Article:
Finding Sports Analytics’ Next Revelation

By Stephen Shea, Ph.D.

November 21, 2017

Sports analytics begins with an investigation into the player or team actions that lead to wins. The quantifications of those activities are called “descriptive stats.”

Understanding what happened in the past is valuable, but we might also want to predict what will happen in the future. And, not all descriptive stats have great predictive power. For example, we might say that team A won last night, in part, because they shot 65% on 3s. It’s unlikely team A will repeat that level of efficiency from behind the arc in their next game, and so, it doesn’t help a great deal in predicting the outcome of team A’s next game.

If instead, we found that team A were constructing lineups with excellent 3-point shooters and was executing an offensive strategy to get their best shooters open looks on the 3-point line, we’d have information that is more predictive of future outcomes. It’s more predictive because it gets at the team’s process as opposed to just the outcomes (shooting percentages), and processes like lineups and offensive schemes are reproducible when shooting percentages can be inconsistent.

Predicting future success serves a purpose beyond informing evening parlays. The predictive stats can serve as blueprints for team success. It wouldn’t do much good to tell Team B to shoot 65% from the 3-point line tonight, but if we can show Team B the ways in which Team A is generating open looks for elite shooters, that’s an activity Team B can work to emulate. Predictive stats can get beyond what happened and attempt to describe how or why it occurred, and it’s with an understanding of the how and why that teams and players improve.

Hockey is a low-scoring game, and as such, desperately needs good measures of process. Andi Duroux recently wrote in an introduction to hockey analytics, “The vast majority of hockey analytics boils down to figuring out how to turn descriptive stats into predictive ones.” A major step in this direction was the realization that—while goals and shooting or save percentages can vary wildly across small samples—a team’s shots for and against can be relatively consistent. Historically, shots (or Corsi, as it’s often called) have been a good indicator of team play. In other words, teams that got more shots tended to score more goals. The predictive nature is why Ari Yanover recently wrote, “Corsi is the public face of hockey’s advanced stats movement.”

There are similar efforts in basketball analytics. We’ve all heard the basketball coach say, “We played well, but the shots didn’t fall.” Teams can use an expected points model to determine if they are getting and giving up the shots they want. (See here for details.)

For good reasons, sports analytics is focused on predictive stats. But, what if the next great revelation hides not in the predictive, but in what could be? Should we study more deeply the activities that drive success and where teams are inconsistent? Can we identify the actions where team performance varies wildly, not because it’s random, but because the team hasn’t prioritized the pursuit or hasn’t figured out how to maintain high levels of production?

We shouldn’t be so quick to dismiss the stats that aren’t reproducible. Inconsistency in the past doesn’t preclude consistency in future.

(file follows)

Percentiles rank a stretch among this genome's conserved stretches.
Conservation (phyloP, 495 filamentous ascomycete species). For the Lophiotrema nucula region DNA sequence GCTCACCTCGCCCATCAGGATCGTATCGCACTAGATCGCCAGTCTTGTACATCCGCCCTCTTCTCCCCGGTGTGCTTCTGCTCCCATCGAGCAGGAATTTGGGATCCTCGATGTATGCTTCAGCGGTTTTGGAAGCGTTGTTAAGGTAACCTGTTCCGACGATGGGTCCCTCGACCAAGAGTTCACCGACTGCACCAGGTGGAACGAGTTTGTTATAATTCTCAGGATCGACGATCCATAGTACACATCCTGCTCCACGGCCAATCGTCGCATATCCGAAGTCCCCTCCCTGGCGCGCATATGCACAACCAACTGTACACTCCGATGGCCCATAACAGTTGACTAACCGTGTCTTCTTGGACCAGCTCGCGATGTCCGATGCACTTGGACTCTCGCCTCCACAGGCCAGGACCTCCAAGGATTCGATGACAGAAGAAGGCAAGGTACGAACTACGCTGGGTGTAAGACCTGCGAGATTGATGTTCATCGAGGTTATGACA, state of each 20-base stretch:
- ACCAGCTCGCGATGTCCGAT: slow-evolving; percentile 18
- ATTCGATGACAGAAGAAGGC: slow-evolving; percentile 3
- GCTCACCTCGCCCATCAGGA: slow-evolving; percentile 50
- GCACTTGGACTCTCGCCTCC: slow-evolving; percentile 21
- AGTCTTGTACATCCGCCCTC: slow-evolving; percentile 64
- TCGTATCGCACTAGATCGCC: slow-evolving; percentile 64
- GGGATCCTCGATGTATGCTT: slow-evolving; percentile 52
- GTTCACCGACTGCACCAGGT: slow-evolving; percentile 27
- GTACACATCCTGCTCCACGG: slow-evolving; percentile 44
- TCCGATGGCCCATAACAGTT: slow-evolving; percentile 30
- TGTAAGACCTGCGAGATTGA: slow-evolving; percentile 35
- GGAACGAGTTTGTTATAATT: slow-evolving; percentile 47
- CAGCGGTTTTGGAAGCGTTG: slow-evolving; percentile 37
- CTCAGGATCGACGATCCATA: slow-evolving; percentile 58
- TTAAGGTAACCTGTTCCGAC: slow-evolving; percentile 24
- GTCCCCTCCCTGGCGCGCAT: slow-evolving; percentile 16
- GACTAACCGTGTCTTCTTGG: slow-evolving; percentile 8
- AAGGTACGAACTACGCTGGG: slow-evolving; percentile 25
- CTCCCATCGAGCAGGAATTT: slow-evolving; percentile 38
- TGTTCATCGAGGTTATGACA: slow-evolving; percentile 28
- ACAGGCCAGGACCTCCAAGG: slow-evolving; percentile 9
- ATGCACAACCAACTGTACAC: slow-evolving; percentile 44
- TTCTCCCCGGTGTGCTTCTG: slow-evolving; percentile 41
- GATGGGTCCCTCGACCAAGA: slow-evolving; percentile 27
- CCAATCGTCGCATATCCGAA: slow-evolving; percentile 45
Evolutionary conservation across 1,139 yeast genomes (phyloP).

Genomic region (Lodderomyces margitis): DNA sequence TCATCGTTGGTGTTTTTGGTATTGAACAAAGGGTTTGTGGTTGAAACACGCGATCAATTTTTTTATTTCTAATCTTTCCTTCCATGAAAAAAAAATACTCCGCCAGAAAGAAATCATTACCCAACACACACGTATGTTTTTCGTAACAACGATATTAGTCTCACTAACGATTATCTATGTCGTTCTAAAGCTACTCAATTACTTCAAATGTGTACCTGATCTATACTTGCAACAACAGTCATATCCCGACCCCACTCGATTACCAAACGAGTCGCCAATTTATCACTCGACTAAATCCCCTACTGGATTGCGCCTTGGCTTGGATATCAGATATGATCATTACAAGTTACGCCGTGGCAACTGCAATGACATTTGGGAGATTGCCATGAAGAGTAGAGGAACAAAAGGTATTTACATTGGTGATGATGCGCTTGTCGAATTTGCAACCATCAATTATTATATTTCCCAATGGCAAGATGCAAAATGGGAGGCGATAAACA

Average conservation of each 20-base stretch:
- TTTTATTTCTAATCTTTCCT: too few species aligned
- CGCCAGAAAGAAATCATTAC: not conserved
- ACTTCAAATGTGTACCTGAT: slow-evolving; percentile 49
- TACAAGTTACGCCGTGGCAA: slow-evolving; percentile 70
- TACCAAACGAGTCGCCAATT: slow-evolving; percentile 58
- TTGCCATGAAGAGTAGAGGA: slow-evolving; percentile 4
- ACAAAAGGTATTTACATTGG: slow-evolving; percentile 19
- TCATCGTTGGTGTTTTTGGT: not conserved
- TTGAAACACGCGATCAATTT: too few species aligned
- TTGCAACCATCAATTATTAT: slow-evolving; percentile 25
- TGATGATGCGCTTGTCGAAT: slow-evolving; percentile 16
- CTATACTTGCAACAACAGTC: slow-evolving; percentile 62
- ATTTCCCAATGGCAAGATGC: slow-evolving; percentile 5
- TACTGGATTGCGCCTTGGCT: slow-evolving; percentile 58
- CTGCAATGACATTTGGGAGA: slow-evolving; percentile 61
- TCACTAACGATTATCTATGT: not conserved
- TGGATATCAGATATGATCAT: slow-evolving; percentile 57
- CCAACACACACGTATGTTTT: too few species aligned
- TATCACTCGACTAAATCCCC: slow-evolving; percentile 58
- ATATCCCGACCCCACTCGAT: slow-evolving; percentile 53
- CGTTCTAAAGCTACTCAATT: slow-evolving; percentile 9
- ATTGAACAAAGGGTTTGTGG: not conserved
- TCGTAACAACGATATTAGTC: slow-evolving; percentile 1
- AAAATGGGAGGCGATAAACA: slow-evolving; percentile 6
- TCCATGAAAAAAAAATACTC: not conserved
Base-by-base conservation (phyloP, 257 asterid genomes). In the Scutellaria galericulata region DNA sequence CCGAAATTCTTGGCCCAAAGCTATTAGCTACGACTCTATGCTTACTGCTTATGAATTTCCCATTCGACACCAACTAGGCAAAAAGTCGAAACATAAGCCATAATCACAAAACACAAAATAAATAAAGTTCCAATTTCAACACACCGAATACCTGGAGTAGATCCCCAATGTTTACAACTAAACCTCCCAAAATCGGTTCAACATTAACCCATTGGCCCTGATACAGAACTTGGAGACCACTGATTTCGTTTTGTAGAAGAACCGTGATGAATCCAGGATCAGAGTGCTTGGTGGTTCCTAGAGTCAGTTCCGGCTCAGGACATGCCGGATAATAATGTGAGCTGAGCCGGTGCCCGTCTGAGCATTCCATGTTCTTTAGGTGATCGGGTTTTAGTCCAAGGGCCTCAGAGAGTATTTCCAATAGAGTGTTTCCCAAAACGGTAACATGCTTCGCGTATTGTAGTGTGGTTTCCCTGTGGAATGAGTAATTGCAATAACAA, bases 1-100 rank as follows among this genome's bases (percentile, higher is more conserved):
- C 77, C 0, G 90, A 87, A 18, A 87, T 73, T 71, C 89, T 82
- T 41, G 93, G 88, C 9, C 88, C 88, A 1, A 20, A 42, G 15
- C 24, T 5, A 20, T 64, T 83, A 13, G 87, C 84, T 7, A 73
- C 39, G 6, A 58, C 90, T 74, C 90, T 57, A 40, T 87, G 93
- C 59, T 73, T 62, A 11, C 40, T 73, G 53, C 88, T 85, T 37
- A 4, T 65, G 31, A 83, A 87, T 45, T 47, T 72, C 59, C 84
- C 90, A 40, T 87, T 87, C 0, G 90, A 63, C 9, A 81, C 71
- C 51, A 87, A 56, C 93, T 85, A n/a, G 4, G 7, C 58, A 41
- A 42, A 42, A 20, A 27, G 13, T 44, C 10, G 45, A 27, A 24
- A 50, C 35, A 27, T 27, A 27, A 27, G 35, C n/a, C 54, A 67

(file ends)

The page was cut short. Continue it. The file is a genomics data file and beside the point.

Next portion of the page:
There is a recent example in the NBA of this strategy paying dividends. The NBA is in the midst of a 3-point revolution. Much of the discussion has centered around teams sorting out the best offensive strategies, but what about the defense? If teams are shooting threes at record rates, certainly an ability to defend them would be beneficial.

In a recent article, Kevin Pelton pointed out that the 2016-17 Celtics “benefited from opponents shooting 33.2 percent from 3-point range, the league’s second-lowest mark.” He then suggested that this statistic tends “to regress heavily to the mean.” He is correct that, historically, teams have lacked consistency in defending the 3-point shot.

Can teams reverse that trend? A closer look at the Celtics reveals an organization that has been strategizing to optimize their 3-point defense for more than a decade (back to the days when Tom Thibodeau had a heavy influence on their defensive schemes). Those efforts are culminating in a roster filled with long positionless defenders and a defensive strategy that involves switching screens on the perimeter, obstructing 3-point attempts, and in a best case, running players off the line and into mid-range.

It wasn’t a fluke that Boston held opponents to a low 3-point percentage in 2016-17. It was the 10th straight season the team was in the top 5 in opponent 3-point percentage. This season, they are third and holding opponents to 32.1%, an even lower efficiency than last season.

(The Warriors have also succeeded in this regard and were in the top 5 in each of the last 4 seasons.)

The holy grail of sports analytics is to arrive at conclusions that change behavior. The next great discovery may require more than weeding out the predictive stats among the descriptive. It may come from quite the opposite, a thorough investigation into what isn’t predictive.

You can read more here about our thoughts on this challenge for hockey, but this is a discussion that’s relevant in all sports.

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  1. Applied Sports Science newsletter – November 23, 2017 |

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